Companies always want to enhance their ability to quickly address pressing business needs. Toward that end, they look for new ways to make their IT infrastructures more efficient—and more cost effective. Today, those pressing needs often center around data protection and regulatory compliance, which was certainly the case for Adventist Risk Management. What they wanted was an end-to-end, best-in-class solution to meet their needs. After trying several others, they found the perfect combination with HYCU and Nutanix, which provided:

  • Ease of deployment
  • Outstanding ROI
  • Overall TCO improvement

Nutanix Cloud Platform provides a software-defined hyperconverged infrastructure, while HYCU offers purpose-built backup and recovery for Nutanix. Compared to the previous traditional infrastructure and data protection solutions in use at Adventist Risk Management, Nutanix and HYCU simplified processes, speeding day-to-day operations up to 75%. Now, migration and update activities typically scheduled for weekends can be performed during working hours and help to increase IT staff and management quality of life. HYCU further increased savings by providing faster and more frequent points of recovery as well as better DR Recovery Point Objective (RPO) and Recovery Time Objective (RTO) by increasing the ability to do daily backups from one to four per day.

Furthermore, the recent adoption of Nutanix Objects, which provides secure and performant S3 storage capabilities, enhanced the infrastructure by:

    • Improving overall performance for backups
    • Adding security against potential ransomware attacks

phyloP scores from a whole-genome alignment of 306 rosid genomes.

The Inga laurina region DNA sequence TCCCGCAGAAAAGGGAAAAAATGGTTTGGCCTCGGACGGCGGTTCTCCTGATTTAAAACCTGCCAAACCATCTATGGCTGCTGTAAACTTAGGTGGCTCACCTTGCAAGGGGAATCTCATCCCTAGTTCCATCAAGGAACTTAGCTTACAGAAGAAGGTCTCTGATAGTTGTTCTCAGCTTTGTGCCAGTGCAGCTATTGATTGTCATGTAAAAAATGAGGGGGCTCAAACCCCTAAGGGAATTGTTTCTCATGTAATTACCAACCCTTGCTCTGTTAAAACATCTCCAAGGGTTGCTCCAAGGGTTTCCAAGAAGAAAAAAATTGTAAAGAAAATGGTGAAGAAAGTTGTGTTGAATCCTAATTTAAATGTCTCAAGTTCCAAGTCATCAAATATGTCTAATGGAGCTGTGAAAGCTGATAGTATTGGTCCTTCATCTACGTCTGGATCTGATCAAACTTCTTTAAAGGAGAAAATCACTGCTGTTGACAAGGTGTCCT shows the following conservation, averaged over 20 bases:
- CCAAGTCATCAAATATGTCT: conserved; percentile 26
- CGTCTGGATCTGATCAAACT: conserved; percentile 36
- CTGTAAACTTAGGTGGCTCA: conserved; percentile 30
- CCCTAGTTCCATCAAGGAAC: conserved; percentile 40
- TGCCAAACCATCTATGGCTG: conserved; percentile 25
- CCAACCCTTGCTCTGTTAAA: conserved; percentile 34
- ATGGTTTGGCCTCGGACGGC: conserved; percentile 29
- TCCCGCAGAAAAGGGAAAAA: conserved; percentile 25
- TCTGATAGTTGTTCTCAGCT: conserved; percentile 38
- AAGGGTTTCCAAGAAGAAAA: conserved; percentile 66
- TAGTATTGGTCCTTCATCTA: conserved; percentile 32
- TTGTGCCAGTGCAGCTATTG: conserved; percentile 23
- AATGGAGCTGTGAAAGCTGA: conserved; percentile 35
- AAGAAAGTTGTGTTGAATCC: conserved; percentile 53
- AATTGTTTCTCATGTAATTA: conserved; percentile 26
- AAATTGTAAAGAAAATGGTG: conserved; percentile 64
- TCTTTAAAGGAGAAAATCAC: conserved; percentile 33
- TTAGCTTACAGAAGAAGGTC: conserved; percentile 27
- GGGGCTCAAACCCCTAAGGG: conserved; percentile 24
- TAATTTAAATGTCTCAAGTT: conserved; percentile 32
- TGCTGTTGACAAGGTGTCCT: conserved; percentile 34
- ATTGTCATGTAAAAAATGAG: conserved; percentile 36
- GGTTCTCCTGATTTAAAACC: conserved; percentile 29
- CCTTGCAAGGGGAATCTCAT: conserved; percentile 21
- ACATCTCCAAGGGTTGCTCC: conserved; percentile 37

• Replacing components difficult to manage and support

In the end, Nutanix and HYCU enabled their customer to save money, improve the existing environment, and, above all, meet regulatory compliance requirements without any struggle.

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Secure Insight: GigaOm Partners with the CISO Series



Don’t look now, but GigaOm, the analyst firm that enables smart businesses to future-proof their decisions, is forging new partnerships to extend its reach and better inform busy IT decision makers. On Thursday, the company announced it was teaming with the CISO Series to share content and better support the community of chief information security officers, security practitioners, and security vendors.

“The CISO Series is one we have admired for a while because they have a very similar aim: They help security professionals become more knowledgeable and understand how their roles are changing,” said Ben Book, GigaOm founder and CEO. “We saw a clear common interest and are delighted to be working together.”

The CISO Series brand has built a formidable reputation through its podcasts, blogs, video chats, and live events for the security community. It has added the extremely popular CyberSecurity Headlines podcast to its stable this year, which joins the CISO/Security Vendor Relationship and Defense in Depth podcasts. Every Friday at 10am Pacific Time, the CISO Series hosts its highly engaging and fun weekly live CISO Series Video Chat, which viewers can register for here.

The channel partnership connects two of the strongest, fastest-growing brands in enterprise IT content production. The agreement enables the CISO Series to share exclusive GigaOm reports with its audience ahead of publication, while GigaOm is able to share insights from the CISO Series’ various publications through its social channels and newsletters. The CISO Series joins other media firms, such as The Register and SDXCentral, as official GigaOm Channel Partners.

“We are delighted to be working with GigaOm because we’re not only both addressing the same audience, but we’re also both trying to bring education and understanding to both the security vendor and practitioner communities,” said David Spark, managing editor and executive producer at the CISO Series. “GigaOm is providing some excellent reports that we’re leaning on for our discussions and reporting across all of our shows.”

Spark continued: “We are always tweaking our programming to bring the best and most up-to-date resources and we’re really impressed with both the volume and quality GigaOm is delivering. Not only are we impressed with their editorial work, but we also appreciate their business branding. It’s something we felt comfortable about aligning with the CISO Series brand as well.”